Such is the true story featured in director Clint Eastwood's latest pic, "Changeling" (that's possibly missing the preceding "the" to avoid confusion with being potentially seen as a remake of the terrific George C. Scott horror pic that, coincidentally, also dealt with a parent losing a child). Working from J. Michael Straczynski's screenplay based on the facts of the real case, the director has delivered a film about a parent's worst nightmare, as well as corruption, strong-armed government manipulation, and the treatment of the weak and defenseless, points that purposefully or not might have contemporary resonance with some viewers.

Yet, what's missing, and what prevents the film from being truly stellar and moving are those shades of gray. There's never a doubt about who's right and who's wrong as the story plays out over its 140-some minute runtime. While that might make it fairly easy for viewers to follow and know who to cheer for, it robs the film of much-needed depth and thus, dare I say, enough consistent emotional connectivity (beyond the default settings of feeling sorry for the protagonist) to make it register as strongly as it could and should have.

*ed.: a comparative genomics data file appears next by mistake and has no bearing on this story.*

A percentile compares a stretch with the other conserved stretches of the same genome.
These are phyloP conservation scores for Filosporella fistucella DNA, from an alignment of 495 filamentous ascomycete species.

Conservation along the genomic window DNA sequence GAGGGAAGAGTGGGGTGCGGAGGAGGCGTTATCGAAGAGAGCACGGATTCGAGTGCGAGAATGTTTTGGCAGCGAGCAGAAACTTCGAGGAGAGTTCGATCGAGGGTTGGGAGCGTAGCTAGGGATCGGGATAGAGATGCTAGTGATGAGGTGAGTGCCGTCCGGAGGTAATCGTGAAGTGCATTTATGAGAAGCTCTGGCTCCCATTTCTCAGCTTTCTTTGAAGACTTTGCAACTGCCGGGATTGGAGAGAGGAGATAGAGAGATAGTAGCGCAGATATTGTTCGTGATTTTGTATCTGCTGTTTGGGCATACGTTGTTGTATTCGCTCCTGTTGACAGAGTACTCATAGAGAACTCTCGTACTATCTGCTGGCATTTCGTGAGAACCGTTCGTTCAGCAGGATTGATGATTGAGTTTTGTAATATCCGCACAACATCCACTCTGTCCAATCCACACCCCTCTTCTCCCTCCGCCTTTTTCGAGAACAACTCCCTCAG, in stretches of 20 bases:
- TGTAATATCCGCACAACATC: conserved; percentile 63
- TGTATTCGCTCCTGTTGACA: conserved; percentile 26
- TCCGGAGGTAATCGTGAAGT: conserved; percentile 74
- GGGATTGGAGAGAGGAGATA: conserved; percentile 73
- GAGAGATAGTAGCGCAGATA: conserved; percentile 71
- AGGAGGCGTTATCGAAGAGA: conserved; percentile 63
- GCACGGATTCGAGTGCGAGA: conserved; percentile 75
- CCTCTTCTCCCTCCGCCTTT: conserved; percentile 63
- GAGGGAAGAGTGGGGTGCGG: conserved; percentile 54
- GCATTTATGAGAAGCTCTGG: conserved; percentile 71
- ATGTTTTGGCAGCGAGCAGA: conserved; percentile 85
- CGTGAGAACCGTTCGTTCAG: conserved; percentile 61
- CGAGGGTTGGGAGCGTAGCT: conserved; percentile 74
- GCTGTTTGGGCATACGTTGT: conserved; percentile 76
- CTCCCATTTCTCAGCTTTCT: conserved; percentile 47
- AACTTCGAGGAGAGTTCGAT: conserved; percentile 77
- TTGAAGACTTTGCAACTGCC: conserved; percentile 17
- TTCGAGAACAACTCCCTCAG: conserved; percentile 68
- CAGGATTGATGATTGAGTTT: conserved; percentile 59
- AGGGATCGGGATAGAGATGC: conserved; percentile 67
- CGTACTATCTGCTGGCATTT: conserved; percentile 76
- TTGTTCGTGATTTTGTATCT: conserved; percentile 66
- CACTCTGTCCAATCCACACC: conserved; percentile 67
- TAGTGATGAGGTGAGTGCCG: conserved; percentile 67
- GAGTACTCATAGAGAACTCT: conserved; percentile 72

The story starts out simply enough, with Angelina Jolie (in a good if necessarily one-note and thus eventually somewhat redundant performance) starring as the mother whose young son (Gattlin Griffith) ends up missing without explanation or evidence. Her goal obviously is to find him ASAP, but she runs afoul of that corrupt police department that provides the necessary obstacles and setbacks to create the sort of drama needed to fuel the plot.

The problem is that the police -- personified by Jeffrey Donovan as the child services investigation head, Colm Feore as the police chief, and Peter Gerety as their coconspirator physician -- are so obviously bad, mean and uncaring that there's no ambiguity about their actions.